A huge Rococo pig adorned with flowers and filigree sits on an ornate platform. Around it, Rococo piglets stand within a square of four towering chairs decorated with flowers and curlicues.
22 May - 08 Jun 2015 18:00 - Midnight
Barney and Bligh Reserve, The Rocks NSW 2000

Artist: Amanda Parer
Country: Australia

Entitle is an elaborate light installation designed in the 18th-century Rococo style and crafted using the traditional techniques of Chinese lantern- making. Covering 10 sq m, the artwork features four large decorative towers, heavily ornamented with gold and brightly coloured flowers, which surround a base displaying a light-sculpture of a mother pig and her suckling young.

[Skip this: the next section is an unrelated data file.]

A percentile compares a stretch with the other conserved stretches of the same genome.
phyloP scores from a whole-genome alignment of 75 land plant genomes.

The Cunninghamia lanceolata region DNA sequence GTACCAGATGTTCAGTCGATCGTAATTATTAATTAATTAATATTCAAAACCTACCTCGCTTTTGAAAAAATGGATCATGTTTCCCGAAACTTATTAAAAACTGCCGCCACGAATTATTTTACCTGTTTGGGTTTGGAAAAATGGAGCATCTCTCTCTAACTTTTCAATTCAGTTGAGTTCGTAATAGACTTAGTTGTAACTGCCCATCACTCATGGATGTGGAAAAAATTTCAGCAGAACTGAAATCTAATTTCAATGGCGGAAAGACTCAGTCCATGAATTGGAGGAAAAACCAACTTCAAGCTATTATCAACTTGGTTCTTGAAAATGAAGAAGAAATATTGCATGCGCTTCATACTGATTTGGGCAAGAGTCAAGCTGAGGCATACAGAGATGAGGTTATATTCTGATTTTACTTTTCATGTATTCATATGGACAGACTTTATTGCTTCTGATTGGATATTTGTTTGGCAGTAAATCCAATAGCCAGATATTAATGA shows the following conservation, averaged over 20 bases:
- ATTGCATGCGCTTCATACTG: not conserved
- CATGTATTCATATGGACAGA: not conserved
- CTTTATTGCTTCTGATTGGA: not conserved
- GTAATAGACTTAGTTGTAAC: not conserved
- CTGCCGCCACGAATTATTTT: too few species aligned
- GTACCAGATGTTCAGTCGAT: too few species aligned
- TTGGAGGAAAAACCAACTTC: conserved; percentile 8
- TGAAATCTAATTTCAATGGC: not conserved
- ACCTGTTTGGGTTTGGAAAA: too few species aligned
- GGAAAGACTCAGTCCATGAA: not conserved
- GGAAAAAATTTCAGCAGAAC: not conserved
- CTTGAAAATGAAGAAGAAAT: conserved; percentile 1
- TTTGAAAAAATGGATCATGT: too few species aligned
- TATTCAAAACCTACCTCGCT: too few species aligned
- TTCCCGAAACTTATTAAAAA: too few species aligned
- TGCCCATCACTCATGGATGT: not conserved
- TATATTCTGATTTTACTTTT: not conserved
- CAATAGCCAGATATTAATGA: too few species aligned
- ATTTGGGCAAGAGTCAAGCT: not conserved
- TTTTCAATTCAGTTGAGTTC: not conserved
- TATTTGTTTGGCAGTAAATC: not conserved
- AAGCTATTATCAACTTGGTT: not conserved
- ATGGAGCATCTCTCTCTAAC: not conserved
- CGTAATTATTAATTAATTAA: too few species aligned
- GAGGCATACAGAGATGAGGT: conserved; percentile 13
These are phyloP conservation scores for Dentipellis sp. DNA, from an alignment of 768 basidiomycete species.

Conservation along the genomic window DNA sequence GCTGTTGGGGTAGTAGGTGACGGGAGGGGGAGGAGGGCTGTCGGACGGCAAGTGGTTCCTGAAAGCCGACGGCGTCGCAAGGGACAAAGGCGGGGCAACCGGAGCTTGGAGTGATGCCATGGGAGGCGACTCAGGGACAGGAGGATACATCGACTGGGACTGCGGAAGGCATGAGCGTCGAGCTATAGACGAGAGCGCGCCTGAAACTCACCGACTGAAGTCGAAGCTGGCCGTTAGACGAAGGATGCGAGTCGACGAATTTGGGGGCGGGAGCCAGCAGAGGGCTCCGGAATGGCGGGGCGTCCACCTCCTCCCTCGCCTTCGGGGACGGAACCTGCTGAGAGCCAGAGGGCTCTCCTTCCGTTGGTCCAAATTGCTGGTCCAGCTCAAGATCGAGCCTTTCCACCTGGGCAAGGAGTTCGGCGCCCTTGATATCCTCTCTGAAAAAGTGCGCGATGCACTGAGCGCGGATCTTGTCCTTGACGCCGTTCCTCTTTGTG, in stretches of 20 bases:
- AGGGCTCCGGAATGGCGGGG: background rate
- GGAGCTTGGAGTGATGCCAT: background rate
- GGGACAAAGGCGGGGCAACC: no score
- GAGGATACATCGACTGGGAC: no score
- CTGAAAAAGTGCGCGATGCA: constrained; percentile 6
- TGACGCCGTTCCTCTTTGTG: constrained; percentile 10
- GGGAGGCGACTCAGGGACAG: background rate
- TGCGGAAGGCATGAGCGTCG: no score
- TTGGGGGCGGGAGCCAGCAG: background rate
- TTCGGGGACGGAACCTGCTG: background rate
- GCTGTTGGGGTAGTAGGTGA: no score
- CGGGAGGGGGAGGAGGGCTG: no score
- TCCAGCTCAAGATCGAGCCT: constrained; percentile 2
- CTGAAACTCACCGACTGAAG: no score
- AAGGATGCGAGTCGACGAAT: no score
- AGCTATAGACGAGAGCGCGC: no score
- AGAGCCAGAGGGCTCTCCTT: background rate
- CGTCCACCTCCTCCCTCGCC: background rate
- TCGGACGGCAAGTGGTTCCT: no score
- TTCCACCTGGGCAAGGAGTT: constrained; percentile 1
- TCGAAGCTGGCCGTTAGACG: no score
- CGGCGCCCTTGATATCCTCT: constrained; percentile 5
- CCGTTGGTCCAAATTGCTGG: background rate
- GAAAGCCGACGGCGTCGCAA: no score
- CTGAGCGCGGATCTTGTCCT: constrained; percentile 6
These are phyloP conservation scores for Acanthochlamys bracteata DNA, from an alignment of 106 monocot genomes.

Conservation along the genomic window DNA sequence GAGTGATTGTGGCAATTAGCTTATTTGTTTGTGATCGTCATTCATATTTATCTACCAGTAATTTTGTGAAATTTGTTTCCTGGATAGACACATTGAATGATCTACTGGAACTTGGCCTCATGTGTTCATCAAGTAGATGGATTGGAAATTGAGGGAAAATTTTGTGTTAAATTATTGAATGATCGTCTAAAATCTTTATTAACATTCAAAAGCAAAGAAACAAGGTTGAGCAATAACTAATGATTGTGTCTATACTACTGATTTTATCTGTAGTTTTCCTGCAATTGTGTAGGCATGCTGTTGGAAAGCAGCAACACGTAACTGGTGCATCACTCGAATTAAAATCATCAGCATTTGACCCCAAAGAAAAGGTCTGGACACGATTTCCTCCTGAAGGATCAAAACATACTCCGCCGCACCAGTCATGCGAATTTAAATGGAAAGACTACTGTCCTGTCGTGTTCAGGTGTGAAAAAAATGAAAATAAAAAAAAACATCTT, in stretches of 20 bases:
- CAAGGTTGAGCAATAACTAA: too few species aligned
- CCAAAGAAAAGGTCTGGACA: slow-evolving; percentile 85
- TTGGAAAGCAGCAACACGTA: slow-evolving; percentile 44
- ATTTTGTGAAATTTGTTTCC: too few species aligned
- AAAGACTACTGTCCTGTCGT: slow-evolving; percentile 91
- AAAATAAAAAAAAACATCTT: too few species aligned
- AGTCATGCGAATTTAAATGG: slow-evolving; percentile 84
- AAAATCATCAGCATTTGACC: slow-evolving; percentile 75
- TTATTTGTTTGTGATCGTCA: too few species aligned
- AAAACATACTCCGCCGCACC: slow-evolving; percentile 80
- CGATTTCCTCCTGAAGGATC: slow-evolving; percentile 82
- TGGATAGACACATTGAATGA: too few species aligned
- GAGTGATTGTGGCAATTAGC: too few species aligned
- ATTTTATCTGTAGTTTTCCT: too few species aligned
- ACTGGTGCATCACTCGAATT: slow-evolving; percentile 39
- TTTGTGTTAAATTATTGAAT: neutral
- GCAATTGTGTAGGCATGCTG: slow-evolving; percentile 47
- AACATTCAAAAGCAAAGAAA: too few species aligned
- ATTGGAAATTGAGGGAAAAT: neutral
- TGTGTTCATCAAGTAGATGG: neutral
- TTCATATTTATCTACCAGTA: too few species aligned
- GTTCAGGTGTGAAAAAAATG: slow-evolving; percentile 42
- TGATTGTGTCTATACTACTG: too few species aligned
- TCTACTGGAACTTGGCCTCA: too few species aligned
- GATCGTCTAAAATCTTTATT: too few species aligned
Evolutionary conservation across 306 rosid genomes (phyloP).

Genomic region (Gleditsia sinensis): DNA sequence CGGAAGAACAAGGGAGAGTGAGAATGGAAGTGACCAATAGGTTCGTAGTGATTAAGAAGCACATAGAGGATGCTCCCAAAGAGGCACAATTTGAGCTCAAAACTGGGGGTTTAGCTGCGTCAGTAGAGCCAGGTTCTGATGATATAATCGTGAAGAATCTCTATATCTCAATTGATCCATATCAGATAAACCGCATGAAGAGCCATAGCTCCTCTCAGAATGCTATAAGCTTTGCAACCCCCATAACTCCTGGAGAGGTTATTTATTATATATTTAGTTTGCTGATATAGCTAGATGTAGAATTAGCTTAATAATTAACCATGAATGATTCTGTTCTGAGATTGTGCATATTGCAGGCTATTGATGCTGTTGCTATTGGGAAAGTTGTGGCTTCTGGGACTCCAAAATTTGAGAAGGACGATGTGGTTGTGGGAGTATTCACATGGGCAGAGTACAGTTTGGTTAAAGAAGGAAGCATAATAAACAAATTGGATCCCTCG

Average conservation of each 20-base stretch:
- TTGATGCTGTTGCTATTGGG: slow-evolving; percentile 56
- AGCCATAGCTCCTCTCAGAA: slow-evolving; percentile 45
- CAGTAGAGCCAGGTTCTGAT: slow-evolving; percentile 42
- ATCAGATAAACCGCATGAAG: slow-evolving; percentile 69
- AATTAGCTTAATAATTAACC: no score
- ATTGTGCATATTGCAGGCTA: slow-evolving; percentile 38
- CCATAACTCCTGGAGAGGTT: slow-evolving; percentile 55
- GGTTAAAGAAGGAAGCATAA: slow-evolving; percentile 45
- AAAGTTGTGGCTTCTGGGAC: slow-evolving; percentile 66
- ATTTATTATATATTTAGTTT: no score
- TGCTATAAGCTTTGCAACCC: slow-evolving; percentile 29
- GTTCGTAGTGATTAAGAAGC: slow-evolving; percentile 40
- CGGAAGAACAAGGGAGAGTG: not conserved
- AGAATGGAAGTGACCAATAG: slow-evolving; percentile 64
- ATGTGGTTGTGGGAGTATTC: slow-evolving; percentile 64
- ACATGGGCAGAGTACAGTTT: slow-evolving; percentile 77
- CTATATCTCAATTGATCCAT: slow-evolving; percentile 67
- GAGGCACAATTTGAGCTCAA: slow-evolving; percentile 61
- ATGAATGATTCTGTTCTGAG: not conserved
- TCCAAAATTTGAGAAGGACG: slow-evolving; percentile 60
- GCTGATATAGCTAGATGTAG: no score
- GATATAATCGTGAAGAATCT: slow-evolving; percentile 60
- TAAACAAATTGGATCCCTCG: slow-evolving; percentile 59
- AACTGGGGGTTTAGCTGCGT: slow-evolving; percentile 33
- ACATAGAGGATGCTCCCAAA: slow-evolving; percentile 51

Whilst it channels the ornamental excess of the Rococo, Entitle is not intended to be just a decorative piece. Instead, artist Amanda Parer uses the work to make a statement about the consequences of overly indulgent contemporary lifestyles. The pig represents gluttony, and the flowers adorning the towers are not the pretty European flora that featured in the Rococo; instead, they are extinct species. The piglets feeding from their mother represent the “entrenched sense of multi-generational entitlement” that exists in Western culture.

In Europe during the 1700s, the Rococo was a period of excess. For those who could afford it, the lifestyle of the period was highly indulgent and based on the pursuit of pleasure at the expense of the other strata of society. The artwork of the time is reflective, with intricate floral and pattern designs featuring fanciful curves and the use of gold and bright colours.

Entitle references both Eastern and Western culture to enhance the theme of overindulgence using the lavish Chinese lantern technique, the overly ornate Rococo-inspired design and the symbolism of the greedy pig.